Another Expedition member was John Crick, who went along as “apprentice expeditioner.” Although born in Australia, John has lived most of his life in New Zealand. After retiring from a long teaching career, John became a “Singer storyman”, travelling New Zealand telling stories and singing self-composed songs based on many aspects of New Zealand’s history and habitat.

John is truly the star of this film as he not only tells the story, but sings the story, as befits the epic saga that their Heard Island Expedition was. Additional music for the film was composed by Paul Jarman, and the soundtrack of this film is one of its greatest assets. Someone has said that you can sit through this film with your eyes closed and still feel very glad you came.

John lives in Motueka, near Nelson. He is very well known there and the whole town has embraced the making of the film. A lot of the dialogue and songs were recorded there, and there have been town only test viewings of the film at its various stages of development, and tweaks made based on feedback. John too will be at the Gala Premiere and is preparing a special live “singer/storyman” introduction to the film.

Concurrent to the Motueka feedback experiment, Michael had been testing the waters internationally, sending evolving versions of the film to International Mountain Film Festivals. He was encouraged when the earliest version of the film won the Grand Prize at the International Mountain and Adventure Film Festival in Bilbao Spain last December.

Also at the Gala Premiere will be Dr Grahame Budd, who was on both expeditions featured in the film. Grahame first had the urge to climb Big Ben when he was Station leader of the Australian base on Heard Island in 1954-5, and apart from the expeditions featured in the film, has visited remote Heard Island more times than anyone else. He has long retired from his academic research into many aspects of physiology, and now, in his mid-nineties, is flying over from Sydney, specially for this Gala Premiere.

Also at the Premiere will be the filmmaker, Michael Dillon. Michael, though Australia born, was made an “honorary New Zealander” by Sir Edmund Hillary who worked with Michael on various projects over many decades. Michael was Cameraman Director on Sir Edmund’s Ocean to Sky expedition in 1977, and later on five other Hillary projects including the National Geographic Special Return to Everest, India, A Personal Encounter, A Journey to the Dawning of the Day and two films, twenty years apart, featuring Hillary’s work in Nepal, both called Beyond Everest.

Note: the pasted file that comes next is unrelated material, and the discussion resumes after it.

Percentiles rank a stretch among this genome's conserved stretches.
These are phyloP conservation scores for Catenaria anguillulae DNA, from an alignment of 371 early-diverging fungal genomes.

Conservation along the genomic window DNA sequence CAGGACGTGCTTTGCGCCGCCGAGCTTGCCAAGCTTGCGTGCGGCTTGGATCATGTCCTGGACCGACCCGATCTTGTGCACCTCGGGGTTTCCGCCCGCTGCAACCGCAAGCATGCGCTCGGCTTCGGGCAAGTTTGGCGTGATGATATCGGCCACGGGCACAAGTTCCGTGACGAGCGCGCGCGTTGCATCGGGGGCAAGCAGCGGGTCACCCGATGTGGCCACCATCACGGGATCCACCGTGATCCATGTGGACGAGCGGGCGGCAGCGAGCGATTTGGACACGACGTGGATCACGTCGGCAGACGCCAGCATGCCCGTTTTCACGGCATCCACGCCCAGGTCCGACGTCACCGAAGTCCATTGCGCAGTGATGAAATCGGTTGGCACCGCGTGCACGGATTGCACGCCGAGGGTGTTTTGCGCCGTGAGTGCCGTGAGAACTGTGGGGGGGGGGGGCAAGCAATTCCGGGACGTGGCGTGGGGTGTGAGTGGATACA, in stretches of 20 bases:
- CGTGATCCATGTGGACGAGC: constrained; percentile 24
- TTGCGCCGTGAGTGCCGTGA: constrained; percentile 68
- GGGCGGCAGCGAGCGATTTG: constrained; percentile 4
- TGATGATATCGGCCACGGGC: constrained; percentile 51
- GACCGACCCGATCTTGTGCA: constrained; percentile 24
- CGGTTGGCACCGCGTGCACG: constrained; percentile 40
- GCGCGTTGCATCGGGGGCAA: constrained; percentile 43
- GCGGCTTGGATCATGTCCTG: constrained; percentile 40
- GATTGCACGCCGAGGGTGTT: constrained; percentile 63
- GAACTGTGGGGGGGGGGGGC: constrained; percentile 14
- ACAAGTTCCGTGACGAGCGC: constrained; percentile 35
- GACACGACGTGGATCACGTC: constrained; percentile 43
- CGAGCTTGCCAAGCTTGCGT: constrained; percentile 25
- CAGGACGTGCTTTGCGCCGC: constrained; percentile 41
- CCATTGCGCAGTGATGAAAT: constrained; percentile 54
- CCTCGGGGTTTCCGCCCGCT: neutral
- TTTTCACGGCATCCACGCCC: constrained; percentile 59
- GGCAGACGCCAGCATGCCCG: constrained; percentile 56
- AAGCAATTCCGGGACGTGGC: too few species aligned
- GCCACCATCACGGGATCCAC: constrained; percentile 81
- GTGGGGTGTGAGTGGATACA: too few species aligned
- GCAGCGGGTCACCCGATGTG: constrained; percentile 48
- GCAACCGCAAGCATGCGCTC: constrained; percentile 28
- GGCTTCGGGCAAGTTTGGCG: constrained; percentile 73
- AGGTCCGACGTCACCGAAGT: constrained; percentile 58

Several years ago Michael revisited the Ocean To Sky material and incorporated interviews with all remaining expedition members for a Cinema Documentary feature called Hillary Ocean to Sky that had an all too brief run in New Zealand cinemas just before Covid hit.

Michael’s own association with Heard Island began by knowing Warwick Deacock as a teenager, through the Duke of Edinburgh Award scheme that Warwick had helped introduce to Australia. Michael became the first person in Australia or New Zealand to receive the Gold Duke of Edinburgh Award. Michael was one of many who helped with odd jobs as the Schooner they had hired to sail to Heard Island was readied in Sydney.

Some years after the Expedition, in 1968, Michael accompanied Warwick Deacock on one of the first commercial treks to the Everest Region. Warwick was filming the trip, using the same camera he had used to film on Heard Island, and Michael assisted him, thus using a movie camera for the first time in his life. It was the beginning of an outdoor and adventure filming career that has now spanned more than 50 years. One highlight was a sea to summit Everest Expedition Michael conceived and filmed. Titled Everest Sea to Summit it received a record eight Grand Prizes at International Mountain Film Festivals. In 2022 Michael was awarded The Grand Prize by the International Mountain and Adventure Film Festivals for lifetimes achievements, the first time this award has been given to anyone from the Southern Hemisphere.

Michael and his wife self-funded The Great White Whale as a tribute to the Expedition and the Expeditioners, particularly Warwick Deacock, who had so influenced his early career. He hopes a Distributor will take it on for wider release in New Zealand and Australia.

The Great White Whale

As part of Doc Edge

26 June, Alice Cinema Christchurch

29 June, Lumiere Cinema Christchurch

8 July, The Capitol Cinema Auckland & The Roxy Cinema Wellington

15 July – 31 July, Virtual Cinema